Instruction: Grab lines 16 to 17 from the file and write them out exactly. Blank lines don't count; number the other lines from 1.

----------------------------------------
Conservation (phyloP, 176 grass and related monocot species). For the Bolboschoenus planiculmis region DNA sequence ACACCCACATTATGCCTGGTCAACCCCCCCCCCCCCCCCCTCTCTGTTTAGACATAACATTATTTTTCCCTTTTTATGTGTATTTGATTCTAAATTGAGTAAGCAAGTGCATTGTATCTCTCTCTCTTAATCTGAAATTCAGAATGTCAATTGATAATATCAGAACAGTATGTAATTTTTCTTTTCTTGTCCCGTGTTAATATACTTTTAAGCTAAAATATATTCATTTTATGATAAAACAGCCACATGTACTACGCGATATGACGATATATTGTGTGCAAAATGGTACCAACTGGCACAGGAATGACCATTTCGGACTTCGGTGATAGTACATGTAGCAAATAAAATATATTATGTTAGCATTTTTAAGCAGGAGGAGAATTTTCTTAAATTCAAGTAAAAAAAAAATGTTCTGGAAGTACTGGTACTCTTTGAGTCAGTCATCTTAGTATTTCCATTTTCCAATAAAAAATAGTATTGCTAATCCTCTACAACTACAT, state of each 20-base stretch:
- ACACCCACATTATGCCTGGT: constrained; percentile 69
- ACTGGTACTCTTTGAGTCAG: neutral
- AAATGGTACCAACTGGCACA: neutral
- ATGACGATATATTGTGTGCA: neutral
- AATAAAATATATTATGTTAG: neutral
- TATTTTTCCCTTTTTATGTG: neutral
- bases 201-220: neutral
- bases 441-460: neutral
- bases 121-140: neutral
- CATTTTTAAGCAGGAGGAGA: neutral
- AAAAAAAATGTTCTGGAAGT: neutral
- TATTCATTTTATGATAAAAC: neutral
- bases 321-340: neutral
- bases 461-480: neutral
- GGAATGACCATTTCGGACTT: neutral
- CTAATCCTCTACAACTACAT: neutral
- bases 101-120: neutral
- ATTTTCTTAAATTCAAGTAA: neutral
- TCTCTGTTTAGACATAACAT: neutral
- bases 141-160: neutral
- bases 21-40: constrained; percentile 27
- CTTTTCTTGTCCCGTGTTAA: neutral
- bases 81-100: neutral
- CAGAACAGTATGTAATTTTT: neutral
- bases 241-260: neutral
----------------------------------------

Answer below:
- GGAATGACCATTTCGGACTT: neutral
- CTAATCCTCTACAACTACAT: neutral